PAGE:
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Parents rally in Medford to oppose Oregon's vaccine exemption bill



Parents from as far away as Ashland and Eagle Point rallied at Pear Blossom Park in Medford Saturday to show their opposition to a vaccine bill going through the Oregon legislature.

Organizers held speeches, had parents sign a petition to lawmakers and then marched through downtown streets with homemade signs.

Under state law, all children in public and private schools, preschools, head start and certified child care facilities must be up to date

If Oregon State House Bill 3063 passed away, it would have put Oregon's non-medical vaccination exemptions for public and private schools.

Last year, a total of 4,349 children were kept out of school or child care in Oregon. Until the 201

7-2018 school year, Jackson and Josephine Counties were the second and third least of the school year. ccinated counties for K-12 education statewide, both with rates at 89%.

Anna Waters came from Eagle Point with her husband and two young boys to rally with homemade signs.

"We believe the state is overreaching to dictate "Waters said.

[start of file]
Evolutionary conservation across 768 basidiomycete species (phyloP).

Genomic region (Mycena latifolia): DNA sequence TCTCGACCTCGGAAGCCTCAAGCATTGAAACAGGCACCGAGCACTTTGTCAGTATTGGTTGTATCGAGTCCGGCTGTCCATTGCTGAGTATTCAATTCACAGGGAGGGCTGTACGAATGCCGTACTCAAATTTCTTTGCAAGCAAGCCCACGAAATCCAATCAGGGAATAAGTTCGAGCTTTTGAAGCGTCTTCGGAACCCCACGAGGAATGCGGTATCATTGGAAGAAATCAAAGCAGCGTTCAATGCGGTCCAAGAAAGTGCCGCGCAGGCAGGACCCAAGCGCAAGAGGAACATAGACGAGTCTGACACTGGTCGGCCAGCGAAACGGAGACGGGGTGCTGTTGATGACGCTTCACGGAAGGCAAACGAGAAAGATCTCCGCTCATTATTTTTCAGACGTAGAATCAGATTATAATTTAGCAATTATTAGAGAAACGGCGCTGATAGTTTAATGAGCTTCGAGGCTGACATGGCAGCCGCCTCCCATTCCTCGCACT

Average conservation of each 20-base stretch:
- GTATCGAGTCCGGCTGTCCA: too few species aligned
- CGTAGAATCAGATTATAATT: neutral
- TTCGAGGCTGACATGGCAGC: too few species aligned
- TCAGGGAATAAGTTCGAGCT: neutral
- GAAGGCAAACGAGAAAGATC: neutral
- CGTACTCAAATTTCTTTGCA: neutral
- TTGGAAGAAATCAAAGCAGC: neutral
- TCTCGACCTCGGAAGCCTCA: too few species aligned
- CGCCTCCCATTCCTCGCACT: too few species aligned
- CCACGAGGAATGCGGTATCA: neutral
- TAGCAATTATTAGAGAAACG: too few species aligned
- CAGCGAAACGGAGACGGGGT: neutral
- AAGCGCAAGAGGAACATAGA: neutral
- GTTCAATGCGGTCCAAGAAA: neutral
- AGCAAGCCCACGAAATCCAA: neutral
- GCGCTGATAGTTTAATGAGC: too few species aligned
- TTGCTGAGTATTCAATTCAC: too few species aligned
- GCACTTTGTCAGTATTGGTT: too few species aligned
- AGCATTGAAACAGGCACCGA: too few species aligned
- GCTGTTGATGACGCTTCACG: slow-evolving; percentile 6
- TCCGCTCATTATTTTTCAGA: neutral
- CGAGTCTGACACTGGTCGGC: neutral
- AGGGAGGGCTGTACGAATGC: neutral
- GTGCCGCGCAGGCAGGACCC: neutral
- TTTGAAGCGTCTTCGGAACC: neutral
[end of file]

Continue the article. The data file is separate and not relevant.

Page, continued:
Medford mother of two, Carrie Miller said her son is on the autism spectrum. Her 7 year-old daughter Riley hasn't had a vaccination since she was an infant and Miller believes she's healthier because of it.

"Where there is risk there has to be choice that is how medicine works and that's how the world works," Miller said.

Miller believes it's wrong for the state to make the choice for her and here family.

"This bill takes away our choice. We live in America. This is supposed to be the country of the free, the country of choice," Miller said.

According to Jackson County, the community has 93 percent complete vaccination rate, but that there were "pockets" in the community where that number was much lower than Ashland.

"From a medical standpoint, vaccines are probably the most powerful and effective public health intervention of all time," Shames said.

found on the Center for Disease Control website.

HB 3063 comes after the recent measles outbreak in northern Oregon and southern Washington that left dozens of people sickened.

Retired physician, author and filmmaker Dr. Rick Kirchner spoke at the rally in Medford and said a handful of cases of measles is a fake crisis

"It's not a crisis. There is no epidemic. The public health measures are clearly working," Kirschner said.

Kirschner said he was infected with the measles along with his siblings and the whole at his school when he was a child.

"We loved it. We got to stay home from school and read comic books," Kirschner said . "The only winners of this bill are the medical distribution system for the pharmaceutical industry." Kirschner said. "We don't create segregated minorities because of their vaccine status. These are health kids."


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